In today’s printing world, Inkjet printers are one of the most popular printers known and widely used in the space. Inkjet printers produce text and images by spraying microscopic ink droplets onto the paper, where it soaks in.
Inkjet ink is typically available in two forms,dye-based inks, also known as sublimation inks, and pigment-based inks. Ink-based printers produce more vibrant colors than other types of printers and are ideal for printing photos and graphics.
When it comes to the types of ink used in inkjet printers, both inks have their method of coloring textiles and other objects; there are some areas where one trumps the other. Because they both excel in their respective fields, you must be wise enough to select one based on the type of printing work you do.
Using the proper ink will significantly improve the quality of the products. On the other hand, selecting the incorrect ink can ruin your work and bring a bad reputation to your company or business.
In this post, we will provide you with a thorough explanation of pigment and sublimation ink, their benefits and drawbacks, various applications, and printing processes. This will allow you to make a more informed decision about which inkjet printer ink will produce the best results on the material you are working with. Stick around to learn more.
Sublimation ink and Pigment ink are among the best inkjet printer inks available in today’s ink and dye market, which are used both at home and in the workplace. According to user feedback, both are generally regarded as the best. And it’s often difficult to choose between the two because they’re often confused as the same thing, but they’re not.
When applied to the material in use, both sublimation ink and pigment ink are waterproof. However, sublimation ink is very soluble in water, while pigment ink is suspended inside water, portraying insolubility properties.
Both are made up of the three basic chemical ingredients used in the production of all inkjet dye: dye base (coloring agent), glycerol (drying agent), and di-ionized water (solvent).
Below we will discuss both sublimation ink and pigment ink in more depth separately and will help you understand and see the differences that favor one over the other.
Sublimation ink is a printing/dye-based ink that, when heated, transforms directly to gas with no form of liquidation; this process is governed by a significant quantity of pressure and time as a deciding variable. In its gaseous state, sublimation ink can easily permeate the surface of the desired material, becoming a part of the material itself. Because there is no water in the printed design, it is highly resistant to fading. Sublimation ink cannot be used to print directly on materials hence has a special application method due to its uniqueness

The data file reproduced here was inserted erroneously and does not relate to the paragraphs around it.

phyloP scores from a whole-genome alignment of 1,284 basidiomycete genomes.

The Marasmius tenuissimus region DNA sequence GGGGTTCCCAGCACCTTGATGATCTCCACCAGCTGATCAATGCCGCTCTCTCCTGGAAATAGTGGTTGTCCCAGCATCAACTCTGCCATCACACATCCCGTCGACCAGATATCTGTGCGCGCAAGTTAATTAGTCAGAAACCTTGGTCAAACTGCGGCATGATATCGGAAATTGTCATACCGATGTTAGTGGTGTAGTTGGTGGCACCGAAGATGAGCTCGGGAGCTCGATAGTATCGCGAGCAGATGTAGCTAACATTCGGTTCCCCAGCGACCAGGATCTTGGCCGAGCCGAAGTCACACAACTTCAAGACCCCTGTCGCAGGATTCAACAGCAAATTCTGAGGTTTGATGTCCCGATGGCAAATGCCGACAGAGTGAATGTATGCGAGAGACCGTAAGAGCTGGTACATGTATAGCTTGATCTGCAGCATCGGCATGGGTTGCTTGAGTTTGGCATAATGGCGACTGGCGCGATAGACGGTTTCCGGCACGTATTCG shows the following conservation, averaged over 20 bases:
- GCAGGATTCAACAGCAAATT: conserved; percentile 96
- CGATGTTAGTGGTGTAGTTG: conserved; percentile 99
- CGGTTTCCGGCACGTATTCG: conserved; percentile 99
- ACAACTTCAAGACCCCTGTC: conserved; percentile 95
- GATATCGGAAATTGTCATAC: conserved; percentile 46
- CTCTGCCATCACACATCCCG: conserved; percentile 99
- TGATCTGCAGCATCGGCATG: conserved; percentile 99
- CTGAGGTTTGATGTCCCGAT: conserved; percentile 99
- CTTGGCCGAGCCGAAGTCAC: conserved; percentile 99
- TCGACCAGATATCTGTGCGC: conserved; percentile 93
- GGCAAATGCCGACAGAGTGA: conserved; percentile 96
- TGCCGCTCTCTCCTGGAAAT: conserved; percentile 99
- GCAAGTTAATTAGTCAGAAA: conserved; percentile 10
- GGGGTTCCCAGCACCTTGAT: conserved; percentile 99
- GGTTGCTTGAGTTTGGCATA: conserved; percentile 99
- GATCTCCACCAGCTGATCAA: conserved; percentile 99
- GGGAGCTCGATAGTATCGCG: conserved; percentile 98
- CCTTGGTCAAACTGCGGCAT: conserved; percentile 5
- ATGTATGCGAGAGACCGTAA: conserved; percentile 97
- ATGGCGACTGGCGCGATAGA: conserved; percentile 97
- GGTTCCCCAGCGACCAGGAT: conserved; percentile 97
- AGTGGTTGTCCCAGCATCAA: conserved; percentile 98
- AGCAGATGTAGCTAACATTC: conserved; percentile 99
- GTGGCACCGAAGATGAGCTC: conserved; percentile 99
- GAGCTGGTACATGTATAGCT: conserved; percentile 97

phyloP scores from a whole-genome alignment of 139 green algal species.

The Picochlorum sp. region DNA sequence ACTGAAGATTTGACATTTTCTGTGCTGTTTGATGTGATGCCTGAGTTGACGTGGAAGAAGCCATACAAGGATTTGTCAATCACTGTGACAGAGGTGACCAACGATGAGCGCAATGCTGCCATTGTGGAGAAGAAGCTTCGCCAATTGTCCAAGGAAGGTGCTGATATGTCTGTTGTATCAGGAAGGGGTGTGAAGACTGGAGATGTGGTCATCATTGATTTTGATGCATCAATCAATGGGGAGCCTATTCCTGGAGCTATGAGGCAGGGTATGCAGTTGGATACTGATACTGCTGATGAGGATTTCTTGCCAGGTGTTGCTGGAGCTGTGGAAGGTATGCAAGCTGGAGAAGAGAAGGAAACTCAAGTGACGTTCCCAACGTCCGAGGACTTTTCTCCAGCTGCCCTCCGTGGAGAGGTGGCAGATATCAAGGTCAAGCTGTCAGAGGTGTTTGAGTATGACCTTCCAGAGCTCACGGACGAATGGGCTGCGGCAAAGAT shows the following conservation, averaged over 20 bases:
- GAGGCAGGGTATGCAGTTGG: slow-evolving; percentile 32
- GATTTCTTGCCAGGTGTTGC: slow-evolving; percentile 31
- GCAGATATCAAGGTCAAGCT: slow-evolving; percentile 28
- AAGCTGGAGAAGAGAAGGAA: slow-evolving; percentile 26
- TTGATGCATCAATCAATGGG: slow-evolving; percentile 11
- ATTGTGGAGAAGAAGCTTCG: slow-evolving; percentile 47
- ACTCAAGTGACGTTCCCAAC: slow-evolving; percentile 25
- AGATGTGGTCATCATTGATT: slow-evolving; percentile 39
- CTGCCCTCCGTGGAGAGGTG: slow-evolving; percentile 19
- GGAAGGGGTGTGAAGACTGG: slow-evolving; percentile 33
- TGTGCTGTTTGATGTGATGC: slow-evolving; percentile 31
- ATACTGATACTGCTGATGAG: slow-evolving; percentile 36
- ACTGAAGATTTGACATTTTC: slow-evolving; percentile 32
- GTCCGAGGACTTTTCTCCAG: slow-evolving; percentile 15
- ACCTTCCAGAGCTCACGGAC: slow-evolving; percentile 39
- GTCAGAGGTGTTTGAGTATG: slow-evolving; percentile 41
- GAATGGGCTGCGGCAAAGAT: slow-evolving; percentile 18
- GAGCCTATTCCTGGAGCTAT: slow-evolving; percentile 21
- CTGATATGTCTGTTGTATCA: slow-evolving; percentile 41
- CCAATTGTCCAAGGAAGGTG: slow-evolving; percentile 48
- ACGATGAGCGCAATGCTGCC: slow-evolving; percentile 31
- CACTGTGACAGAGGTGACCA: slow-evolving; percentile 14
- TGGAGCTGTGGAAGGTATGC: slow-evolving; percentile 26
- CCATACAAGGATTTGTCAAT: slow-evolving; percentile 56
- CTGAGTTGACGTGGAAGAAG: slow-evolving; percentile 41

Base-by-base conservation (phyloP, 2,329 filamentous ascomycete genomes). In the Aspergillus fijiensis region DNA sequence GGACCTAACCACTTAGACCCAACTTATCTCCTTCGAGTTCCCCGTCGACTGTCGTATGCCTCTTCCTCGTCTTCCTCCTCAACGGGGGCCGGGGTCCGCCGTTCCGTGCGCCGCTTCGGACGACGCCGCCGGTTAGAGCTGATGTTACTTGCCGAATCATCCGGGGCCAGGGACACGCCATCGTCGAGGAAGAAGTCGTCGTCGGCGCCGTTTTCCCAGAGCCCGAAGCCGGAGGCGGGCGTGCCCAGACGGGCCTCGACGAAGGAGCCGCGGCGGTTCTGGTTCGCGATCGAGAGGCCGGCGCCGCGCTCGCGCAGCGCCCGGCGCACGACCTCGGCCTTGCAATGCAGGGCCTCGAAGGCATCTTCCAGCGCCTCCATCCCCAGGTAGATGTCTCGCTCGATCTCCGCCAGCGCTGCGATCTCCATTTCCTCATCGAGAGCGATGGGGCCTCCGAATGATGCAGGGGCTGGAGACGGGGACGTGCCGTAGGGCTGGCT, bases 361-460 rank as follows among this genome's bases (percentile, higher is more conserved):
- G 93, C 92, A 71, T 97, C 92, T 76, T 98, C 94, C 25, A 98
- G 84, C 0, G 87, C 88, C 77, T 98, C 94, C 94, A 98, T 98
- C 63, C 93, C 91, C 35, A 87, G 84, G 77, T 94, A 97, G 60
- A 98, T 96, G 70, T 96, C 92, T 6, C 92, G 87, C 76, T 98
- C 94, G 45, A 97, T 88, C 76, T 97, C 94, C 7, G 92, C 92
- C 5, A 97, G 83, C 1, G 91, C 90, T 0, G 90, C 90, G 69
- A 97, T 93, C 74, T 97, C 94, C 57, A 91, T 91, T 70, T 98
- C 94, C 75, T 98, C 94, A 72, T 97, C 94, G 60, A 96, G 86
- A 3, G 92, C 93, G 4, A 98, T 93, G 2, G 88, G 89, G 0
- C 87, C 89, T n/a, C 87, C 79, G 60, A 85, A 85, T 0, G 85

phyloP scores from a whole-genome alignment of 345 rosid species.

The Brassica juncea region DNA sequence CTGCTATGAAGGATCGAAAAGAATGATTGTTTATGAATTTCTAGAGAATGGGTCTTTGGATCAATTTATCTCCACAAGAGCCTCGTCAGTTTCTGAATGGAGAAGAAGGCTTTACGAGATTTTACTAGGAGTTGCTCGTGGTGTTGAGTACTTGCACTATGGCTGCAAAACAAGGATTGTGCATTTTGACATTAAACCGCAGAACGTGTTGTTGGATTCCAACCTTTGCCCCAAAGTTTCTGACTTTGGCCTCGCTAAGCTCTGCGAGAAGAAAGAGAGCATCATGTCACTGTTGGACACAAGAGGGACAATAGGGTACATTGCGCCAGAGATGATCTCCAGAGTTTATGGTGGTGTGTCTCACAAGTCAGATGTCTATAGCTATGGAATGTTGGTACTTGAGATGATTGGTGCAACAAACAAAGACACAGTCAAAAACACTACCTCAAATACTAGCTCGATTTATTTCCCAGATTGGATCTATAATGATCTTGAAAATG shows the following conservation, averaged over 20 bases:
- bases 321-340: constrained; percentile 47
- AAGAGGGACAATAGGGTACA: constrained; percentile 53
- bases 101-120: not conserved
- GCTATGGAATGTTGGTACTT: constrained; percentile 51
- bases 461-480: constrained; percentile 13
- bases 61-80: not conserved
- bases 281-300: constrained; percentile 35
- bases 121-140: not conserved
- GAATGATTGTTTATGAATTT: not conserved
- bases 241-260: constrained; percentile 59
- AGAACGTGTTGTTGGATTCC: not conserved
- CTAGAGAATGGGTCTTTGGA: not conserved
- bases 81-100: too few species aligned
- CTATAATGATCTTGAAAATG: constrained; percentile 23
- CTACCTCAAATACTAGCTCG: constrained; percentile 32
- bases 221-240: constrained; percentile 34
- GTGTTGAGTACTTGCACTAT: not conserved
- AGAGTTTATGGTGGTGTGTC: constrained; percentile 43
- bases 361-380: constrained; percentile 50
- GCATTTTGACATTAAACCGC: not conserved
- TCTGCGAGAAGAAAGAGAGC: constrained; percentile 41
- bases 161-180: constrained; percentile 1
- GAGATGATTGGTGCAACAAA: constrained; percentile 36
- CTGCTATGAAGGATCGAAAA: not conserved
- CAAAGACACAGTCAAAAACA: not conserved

When compared to most other dye-based inks, this one lasts longer. Sublimation ink produces photo-quality colors that are bright, vivid, saturated, and brilliant. Prints made with this ink are resistant to peeling, cracking, and being washed away by water. Because the ink contains Cyan Magenta Yellow Overcoating, black ink is eliminated, and this causes a clear overcoating ink. As a result, the printed objects are protected from moisture, air, and UV rays. This ink also produces brilliant and well-saturated colors due to its small molecular particle size.
There are two types of sublimation ink, 1. Solvent dye sublimation ink, and 2. Aqueous dye sublimation ink.
1. Solvent Dye Sublimation Ink
This is an oil-based dye sublimation ink where the pigment is suspended in a special type of oil. This type of ink is mostly used by printers with wide heads like XAAR, Konica, and Spectra.
2. Aqueous Dye Sublimation Ink
This type of sublimation ink is aqueous, where the pigment is suspended in water. Aqueous dye sublimation inks are compatible with the majority of inkjet printers, and they do not emit any odors when used and hence do not require ventilation
Applications of Sublimation Ink
Sublimation ink can be applied to a variety of materials. The most preferred material is polyester but you can print on other materials and fabrics like wood, glass, leather, and ceramic among others. If the sublimation ink has difficulty interacting with the material, the surface of the material should be treated with polyester before applying the ink.
Printing Process of Sublimation Ink
Sublimation printing uses heat to fuse ink and fabric. The ink is first applied to a special transfer paper that serves as an intermediate, then this special transfer paper is placed on the intended material. When heated, the inks are used to turn into gas, which then combines with the fabric to permanently print on it. Because the ink is embedded in the fabric or substrate rather than simply laying on top like a normal print, the effects are permanent and less prone to fading.
As a result, the image is permanent and isn’t going to crack, peel, or wash off of the substrate. The method enables the ink to transition from a solid to a gas without becoming liquid, similar to how dry ice does. The heat initiates the conversion, which is controlled by pressure.
To get the most out of the sublimation ink, use it primarily on polyester fabric. A material of this nature best expresses the brilliance of sublimation ink. This is not to say that the ink isn’t vibrantly colored on other materials; it is. However, there are some instances where the sublimation ink and the material in question are incompatible. In such cases, a pre-applied polyester coating would solve the problem.
The pros of using sublimation ink are:
- Provides bright and more vibrant colors.
- It lasts longer
- It merges with the material to become waterproof
- Top-notch printing resolution producing excellent quality
- Designs don’t fade away, peel off, crack, or wash off
- Offers a variety of colors
The cons of using sublimation ink are:
- It is a complex printing process
- It is time-consuming
- The printing process is quite expensive
- Largely temperature dependant